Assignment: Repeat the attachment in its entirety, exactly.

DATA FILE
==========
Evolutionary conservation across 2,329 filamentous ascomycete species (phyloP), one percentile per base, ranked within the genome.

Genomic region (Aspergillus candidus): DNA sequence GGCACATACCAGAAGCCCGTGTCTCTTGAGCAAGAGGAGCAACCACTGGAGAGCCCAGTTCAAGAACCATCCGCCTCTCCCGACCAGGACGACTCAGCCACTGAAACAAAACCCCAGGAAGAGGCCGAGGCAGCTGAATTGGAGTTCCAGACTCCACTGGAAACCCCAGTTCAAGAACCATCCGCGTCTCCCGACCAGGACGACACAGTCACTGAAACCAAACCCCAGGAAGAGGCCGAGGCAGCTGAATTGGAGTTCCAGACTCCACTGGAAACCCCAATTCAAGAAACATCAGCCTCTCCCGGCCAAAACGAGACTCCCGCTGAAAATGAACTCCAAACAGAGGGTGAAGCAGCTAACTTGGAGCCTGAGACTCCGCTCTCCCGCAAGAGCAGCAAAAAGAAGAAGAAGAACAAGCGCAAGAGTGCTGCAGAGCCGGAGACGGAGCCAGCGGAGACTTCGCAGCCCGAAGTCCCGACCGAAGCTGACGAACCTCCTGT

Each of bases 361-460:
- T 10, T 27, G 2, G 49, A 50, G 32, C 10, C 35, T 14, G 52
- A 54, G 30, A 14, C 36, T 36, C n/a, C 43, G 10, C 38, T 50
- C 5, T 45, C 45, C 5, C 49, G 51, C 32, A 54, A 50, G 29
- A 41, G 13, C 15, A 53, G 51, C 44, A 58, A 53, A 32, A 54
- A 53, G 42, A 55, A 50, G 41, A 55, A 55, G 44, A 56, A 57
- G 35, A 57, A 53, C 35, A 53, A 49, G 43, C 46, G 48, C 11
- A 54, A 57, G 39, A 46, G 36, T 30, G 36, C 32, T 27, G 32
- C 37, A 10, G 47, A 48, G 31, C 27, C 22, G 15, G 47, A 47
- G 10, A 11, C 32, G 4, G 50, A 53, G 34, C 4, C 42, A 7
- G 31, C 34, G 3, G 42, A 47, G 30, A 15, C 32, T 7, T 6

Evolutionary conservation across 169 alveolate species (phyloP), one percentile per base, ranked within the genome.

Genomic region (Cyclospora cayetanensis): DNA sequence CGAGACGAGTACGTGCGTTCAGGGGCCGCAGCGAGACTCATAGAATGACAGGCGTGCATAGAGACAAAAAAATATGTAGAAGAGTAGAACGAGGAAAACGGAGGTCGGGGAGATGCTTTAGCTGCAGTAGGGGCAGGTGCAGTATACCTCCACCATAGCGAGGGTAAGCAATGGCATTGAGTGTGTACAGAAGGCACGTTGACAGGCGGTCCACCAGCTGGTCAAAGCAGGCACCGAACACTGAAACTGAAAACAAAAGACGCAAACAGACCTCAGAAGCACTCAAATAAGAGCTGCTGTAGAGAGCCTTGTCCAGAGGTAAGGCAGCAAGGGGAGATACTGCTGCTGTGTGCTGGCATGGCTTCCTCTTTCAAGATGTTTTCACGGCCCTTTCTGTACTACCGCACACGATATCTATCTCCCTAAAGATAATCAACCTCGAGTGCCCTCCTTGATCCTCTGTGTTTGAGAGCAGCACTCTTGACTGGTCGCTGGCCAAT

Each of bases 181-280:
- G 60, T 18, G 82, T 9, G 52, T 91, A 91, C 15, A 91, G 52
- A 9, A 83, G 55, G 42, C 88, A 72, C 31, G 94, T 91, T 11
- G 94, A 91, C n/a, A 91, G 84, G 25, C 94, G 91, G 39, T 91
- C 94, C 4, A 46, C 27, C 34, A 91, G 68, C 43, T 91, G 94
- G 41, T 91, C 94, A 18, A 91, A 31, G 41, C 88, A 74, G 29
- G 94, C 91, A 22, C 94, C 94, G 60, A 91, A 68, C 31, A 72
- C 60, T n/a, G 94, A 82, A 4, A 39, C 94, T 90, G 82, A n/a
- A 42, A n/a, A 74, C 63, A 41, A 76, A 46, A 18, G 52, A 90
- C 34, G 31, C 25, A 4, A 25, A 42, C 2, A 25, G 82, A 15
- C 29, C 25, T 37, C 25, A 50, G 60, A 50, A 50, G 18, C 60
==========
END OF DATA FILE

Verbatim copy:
Evolutionary conservation across 2,329 filamentous ascomycete species (phyloP), one percentile per base, ranked within the genome.

Genomic region (Aspergillus candidus): DNA sequence GGCACATACCAGAAGCCCGTGTCTCTTGAGCAAGAGGAGCAACCACTGGAGAGCCCAGTTCAAGAACCATCCGCCTCTCCCGACCAGGACGACTCAGCCACTGAAACAAAACCCCAGGAAGAGGCCGAGGCAGCTGAATTGGAGTTCCAGACTCCACTGGAAACCCCAGTTCAAGAACCATCCGCGTCTCCCGACCAGGACGACACAGTCACTGAAACCAAACCCCAGGAAGAGGCCGAGGCAGCTGAATTGGAGTTCCAGACTCCACTGGAAACCCCAATTCAAGAAACATCAGCCTCTCCCGGCCAAAACGAGACTCCCGCTGAAAATGAACTCCAAACAGAGGGTGAAGCAGCTAACTTGGAGCCTGAGACTCCGCTCTCCCGCAAGAGCAGCAAAAAGAAGAAGAAGAACAAGCGCAAGAGTGCTGCAGAGCCGGAGACGGAGCCAGCGGAGACTTCGCAGCCCGAAGTCCCGACCGAAGCTGACGAACCTCCTGT

Each of bases 361-460:
- T 10, T 27, G 2, G 49, A 50, G 32, C 10, C 35, T 14, G 52
- A 54, G 30, A 14, C 36, T 36, C n/a, C 43, G 10, C 38, T 50
- C 5, T 45, C 45, C 5, C 49, G 51, C 32, A 54, A 50, G 29
- A 41, G 13, C 15, A 53, G 51, C 44, A 58, A 53, A 32, A 54
- A 53, G 42, A 55, A 50, G 41, A 55, A 55, G 44, A 56, A 57
- G 35, A 57, A 53, C 35, A 53, A 49, G 43, C 46, G 48, C 11
- A 54, A 57, G 39, A 46, G 36, T 30, G 36, C 32, T 27, G 32
- C 37, A 10, G 47, A 48, G 31, C 27, C 22, G 15, G 47, A 47
- G 10, A 11, C 32, G 4, G 50, A 53, G 34, C 4, C 42, A 7
- G 31, C 34, G 3, G 42, A 47, G 30, A 15, C 32, T 7, T 6

Evolutionary conservation across 169 alveolate species (phyloP), one percentile per base, ranked within the genome.

Genomic region (Cyclospora cayetanensis): DNA sequence CGAGACGAGTACGTGCGTTCAGGGGCCGCAGCGAGACTCATAGAATGACAGGCGTGCATAGAGACAAAAAAATATGTAGAAGAGTAGAACGAGGAAAACGGAGGTCGGGGAGATGCTTTAGCTGCAGTAGGGGCAGGTGCAGTATACCTCCACCATAGCGAGGGTAAGCAATGGCATTGAGTGTGTACAGAAGGCACGTTGACAGGCGGTCCACCAGCTGGTCAAAGCAGGCACCGAACACTGAAACTGAAAACAAAAGACGCAAACAGACCTCAGAAGCACTCAAATAAGAGCTGCTGTAGAGAGCCTTGTCCAGAGGTAAGGCAGCAAGGGGAGATACTGCTGCTGTGTGCTGGCATGGCTTCCTCTTTCAAGATGTTTTCACGGCCCTTTCTGTACTACCGCACACGATATCTATCTCCCTAAAGATAATCAACCTCGAGTGCCCTCCTTGATCCTCTGTGTTTGAGAGCAGCACTCTTGACTGGTCGCTGGCCAAT

Each of bases 181-280:
- G 60, T 18, G 82, T 9, G 52, T 91, A 91, C 15, A 91, G 52
- A 9, A 83, G 55, G 42, C 88, A 72, C 31, G 94, T 91, T 11
- G 94, A 91, C n/a, A 91, G 84, G 25, C 94, G 91, G 39, T 91
- C 94, C 4, A 46, C 27, C 34, A 91, G 68, C 43, T 91, G 94
- G 41, T 91, C 94, A 18, A 91, A 31, G 41, C 88, A 74, G 29
- G 94, C 91, A 22, C 94, C 94, G 60, A 91, A 68, C 31, A 72
- C 60, T n/a, G 94, A 82, A 4, A 39, C 94, T 90, G 82, A n/a
- A 42, A n/a, A 74, C 63, A 41, A 76, A 46, A 18, G 52, A 90
- C 34, G 31, C 25, A 4, A 25, A 42, C 2, A 25, G 82, A 15
- C 29, C 25, T 37, C 25, A 50, G 60, A 50, A 50, G 18, C 60